Rillons

So, it’s been a while since I posted anything up here. So long in fact that it feels kind of strange to be writing a blog post. Anyway, rather than make a load of excuses about why I haven’t posted recently or resolutions about how I’m going to blog more in 2013 (I’ll try, alright?) I thought I should just get on and tell you about why I’m writing this blog post.

About six months ago I was walking past the Sillfield Farm shop at Borough and noticed that they were selling off huge hunks of rare breed pork belly for super cheap. Consequently, I ended up with a couple of kilos of tasty belly pork which I promptly froze and they’ve been sitting in my freezer waiting for me to use them ever since. Every time I’ve opened the freezer, it’s been sitting there reminding me that I still haven’t cooked it. Eventually, I couldn’t stand it any more, knowing that it was in there like the tell tale pig, so I defrosted it, reasoning that would force me to cook it.

But what to make? Given that it’s Christmas, my house is already awash with a surfeit of roasted meat and much as I love roast pork, I couldn’t quite face any more rich roast meat so I decided on using some of the meat to make rillons, juicy tender cubes of belly pork, slow cooked in fat and aromatics and then preserved under a layer of lard. REALLY TASTY!

This recipe is very similar to the one for rillettes that I made a year or so ago, the main difference being that I’ve cooked them with some extra aromatics and haven’t shredded them like you would do with rillettes.

You can use rillons much like you would rillettes, spooned straight from the jar and spread on toast.

They’re also amazing when refried until crispy and served with potatoes, spring greens etc. They make a perfect store cupboard food for when you don’t have the time or inclination to make something fancy as they keep for ages!

Rillon ingredients. More green than pink...

Rillon ingredients. More green than pink…

Jon’s Rillons
800g belly pork
2 tsp celery salt
1/2 tsp nutmeg
1/2 tsp black peppercorns
2 tsp fresh picked thyme leaves
4/5 garlic cloves
150 ml white wine
3 bay leaves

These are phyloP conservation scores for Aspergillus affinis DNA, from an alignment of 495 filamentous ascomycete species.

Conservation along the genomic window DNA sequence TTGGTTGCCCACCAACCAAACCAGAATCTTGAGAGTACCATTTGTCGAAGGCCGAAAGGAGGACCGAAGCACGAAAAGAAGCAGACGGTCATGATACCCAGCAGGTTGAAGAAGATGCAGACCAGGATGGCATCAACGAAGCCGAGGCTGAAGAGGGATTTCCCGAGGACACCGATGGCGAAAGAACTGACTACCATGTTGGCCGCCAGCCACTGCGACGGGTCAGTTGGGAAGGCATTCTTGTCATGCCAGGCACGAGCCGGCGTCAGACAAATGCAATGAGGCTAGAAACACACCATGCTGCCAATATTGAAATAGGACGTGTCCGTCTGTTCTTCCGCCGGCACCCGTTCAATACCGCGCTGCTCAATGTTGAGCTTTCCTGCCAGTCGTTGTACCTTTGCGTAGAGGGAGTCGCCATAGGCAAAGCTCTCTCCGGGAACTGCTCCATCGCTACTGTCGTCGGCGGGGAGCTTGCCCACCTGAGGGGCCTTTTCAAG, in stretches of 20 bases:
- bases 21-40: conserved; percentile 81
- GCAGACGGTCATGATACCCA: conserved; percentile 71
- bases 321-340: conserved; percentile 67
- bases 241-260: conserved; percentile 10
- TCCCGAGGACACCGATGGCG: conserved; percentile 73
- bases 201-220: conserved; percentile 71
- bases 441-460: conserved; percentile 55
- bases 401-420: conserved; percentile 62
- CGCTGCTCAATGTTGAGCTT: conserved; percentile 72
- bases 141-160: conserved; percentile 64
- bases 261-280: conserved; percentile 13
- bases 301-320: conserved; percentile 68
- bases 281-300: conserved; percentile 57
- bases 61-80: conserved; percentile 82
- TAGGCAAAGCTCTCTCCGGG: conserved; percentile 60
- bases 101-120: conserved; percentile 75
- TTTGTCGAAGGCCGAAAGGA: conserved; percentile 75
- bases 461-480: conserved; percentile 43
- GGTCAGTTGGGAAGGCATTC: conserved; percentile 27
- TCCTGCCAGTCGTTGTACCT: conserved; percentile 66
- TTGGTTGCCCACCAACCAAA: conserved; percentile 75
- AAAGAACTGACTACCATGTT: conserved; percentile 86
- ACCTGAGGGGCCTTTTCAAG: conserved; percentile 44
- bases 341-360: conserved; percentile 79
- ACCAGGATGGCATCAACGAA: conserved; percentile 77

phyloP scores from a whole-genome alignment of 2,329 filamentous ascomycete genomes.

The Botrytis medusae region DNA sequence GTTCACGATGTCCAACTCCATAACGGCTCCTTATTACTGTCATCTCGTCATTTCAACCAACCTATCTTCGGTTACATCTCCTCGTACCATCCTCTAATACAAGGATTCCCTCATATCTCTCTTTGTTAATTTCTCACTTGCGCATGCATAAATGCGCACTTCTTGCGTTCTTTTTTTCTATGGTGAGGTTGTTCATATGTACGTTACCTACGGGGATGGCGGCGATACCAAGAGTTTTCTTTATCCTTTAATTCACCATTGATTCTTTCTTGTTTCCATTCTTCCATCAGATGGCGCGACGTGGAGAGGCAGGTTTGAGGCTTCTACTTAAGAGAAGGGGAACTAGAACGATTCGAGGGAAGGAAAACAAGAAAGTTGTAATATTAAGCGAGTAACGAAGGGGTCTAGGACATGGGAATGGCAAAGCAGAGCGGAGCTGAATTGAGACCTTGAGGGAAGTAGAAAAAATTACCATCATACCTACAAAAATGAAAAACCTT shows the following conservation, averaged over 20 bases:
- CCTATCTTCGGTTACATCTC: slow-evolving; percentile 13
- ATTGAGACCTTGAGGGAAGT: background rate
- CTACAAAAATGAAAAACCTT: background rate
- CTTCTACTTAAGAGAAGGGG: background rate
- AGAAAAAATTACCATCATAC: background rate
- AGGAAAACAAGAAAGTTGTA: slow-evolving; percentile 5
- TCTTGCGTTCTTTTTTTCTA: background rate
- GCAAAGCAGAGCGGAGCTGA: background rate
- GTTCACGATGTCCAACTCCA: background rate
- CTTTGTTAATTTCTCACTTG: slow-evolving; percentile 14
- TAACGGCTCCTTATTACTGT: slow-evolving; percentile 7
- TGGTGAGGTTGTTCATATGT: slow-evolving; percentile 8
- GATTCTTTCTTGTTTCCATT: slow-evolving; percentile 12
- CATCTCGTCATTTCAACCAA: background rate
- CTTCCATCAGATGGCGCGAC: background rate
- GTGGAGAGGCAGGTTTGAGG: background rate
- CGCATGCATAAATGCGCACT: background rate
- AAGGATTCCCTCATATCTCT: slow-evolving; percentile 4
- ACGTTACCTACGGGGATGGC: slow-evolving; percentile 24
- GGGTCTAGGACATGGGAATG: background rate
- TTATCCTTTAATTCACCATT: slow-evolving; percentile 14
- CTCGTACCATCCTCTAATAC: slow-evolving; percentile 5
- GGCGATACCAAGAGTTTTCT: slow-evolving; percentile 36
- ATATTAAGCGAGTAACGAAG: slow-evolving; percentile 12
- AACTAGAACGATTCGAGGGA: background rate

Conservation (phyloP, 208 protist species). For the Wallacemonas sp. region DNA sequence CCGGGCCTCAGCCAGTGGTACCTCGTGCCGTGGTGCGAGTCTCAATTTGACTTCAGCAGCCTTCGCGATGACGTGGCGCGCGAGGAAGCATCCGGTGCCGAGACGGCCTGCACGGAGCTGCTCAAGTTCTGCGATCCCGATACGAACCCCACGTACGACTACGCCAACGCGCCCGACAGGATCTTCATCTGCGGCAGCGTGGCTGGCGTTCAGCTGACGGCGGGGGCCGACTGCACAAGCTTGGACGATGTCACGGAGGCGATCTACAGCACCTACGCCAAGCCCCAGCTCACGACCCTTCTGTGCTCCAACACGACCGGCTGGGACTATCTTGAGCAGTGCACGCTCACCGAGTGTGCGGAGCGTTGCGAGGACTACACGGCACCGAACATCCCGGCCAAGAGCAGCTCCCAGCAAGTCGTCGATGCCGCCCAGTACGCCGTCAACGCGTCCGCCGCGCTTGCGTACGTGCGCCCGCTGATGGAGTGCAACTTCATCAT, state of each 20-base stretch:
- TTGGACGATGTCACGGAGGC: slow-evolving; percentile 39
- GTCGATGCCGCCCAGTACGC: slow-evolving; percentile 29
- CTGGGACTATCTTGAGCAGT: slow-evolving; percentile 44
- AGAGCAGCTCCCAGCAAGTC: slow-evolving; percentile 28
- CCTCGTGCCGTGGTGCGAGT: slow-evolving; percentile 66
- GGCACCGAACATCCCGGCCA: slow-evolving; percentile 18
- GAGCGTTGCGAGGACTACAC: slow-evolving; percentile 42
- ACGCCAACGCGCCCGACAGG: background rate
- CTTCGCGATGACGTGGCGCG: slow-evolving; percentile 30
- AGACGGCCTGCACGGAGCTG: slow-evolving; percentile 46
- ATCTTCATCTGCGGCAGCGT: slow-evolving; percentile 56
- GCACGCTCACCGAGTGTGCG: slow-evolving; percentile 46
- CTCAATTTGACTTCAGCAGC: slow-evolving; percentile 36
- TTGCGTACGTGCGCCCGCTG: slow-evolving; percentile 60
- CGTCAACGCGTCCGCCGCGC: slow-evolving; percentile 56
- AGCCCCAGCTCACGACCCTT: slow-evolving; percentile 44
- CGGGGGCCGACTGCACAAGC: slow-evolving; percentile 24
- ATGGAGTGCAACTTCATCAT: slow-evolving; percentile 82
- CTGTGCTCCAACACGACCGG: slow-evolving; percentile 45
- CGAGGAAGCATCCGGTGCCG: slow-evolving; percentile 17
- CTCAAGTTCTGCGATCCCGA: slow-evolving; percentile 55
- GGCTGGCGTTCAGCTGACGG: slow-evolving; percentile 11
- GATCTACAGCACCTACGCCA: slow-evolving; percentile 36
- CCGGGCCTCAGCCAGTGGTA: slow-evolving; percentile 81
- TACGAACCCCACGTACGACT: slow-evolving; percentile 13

Preheat your oven to a super low setting,(Gas Mark 1/4 or about 80c)

Whilst it is coming up to temperature, take your belly pork, derind it, and chop it into cubes of about an inch in size.

Cubing the pork with my favourite jamon knife.

Cubing the pork with my favourite jamon knife.

Next, place the pork in a large casserole dish with a close fitting lid. Add all of the other ingredients and mix thoroughly.until the meat is well covered in seasonings. Make a lid for the casserole dish using foil before adding the actual lid. This will ensure that the meat gently steams in its own juices and makes it super tender.

Ready for the ole low'n'slow.

Ready for the ole low’n’slow.

Put the pork in the oven and cook for at least 8 hours. It’s good to cook overnight or whilst you’re out at work. It doesn’t matter if you cook it for longer than eight hours, it’s only going to get more tender. When you’re happy that the pork is thoroughly cooked, remove it from the oven and discard the foil. By this time the meat should be meltingly tender and relaxing in a jacuzzi of its own fat.

Carefully strain the meat through a sieve to separate out the fat. Reserve the fat. You may want to discard the garlic or leave it in there. I got rid of mine as it’d oxidised slightly and gone an unattractive green/blue colour.

Packing Pork

Packing Pork

Take your pork chunks and pack them loosely into sterilised pots or jars before pouring over the liquid fat to create an airtight seal around the meat. Set them aside to cool and there you have it; a finished jar of rillons. Dig in!

Finished jar of rillons.

Finished jar of rillons.

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Crêpe Complèt

load of Crêpe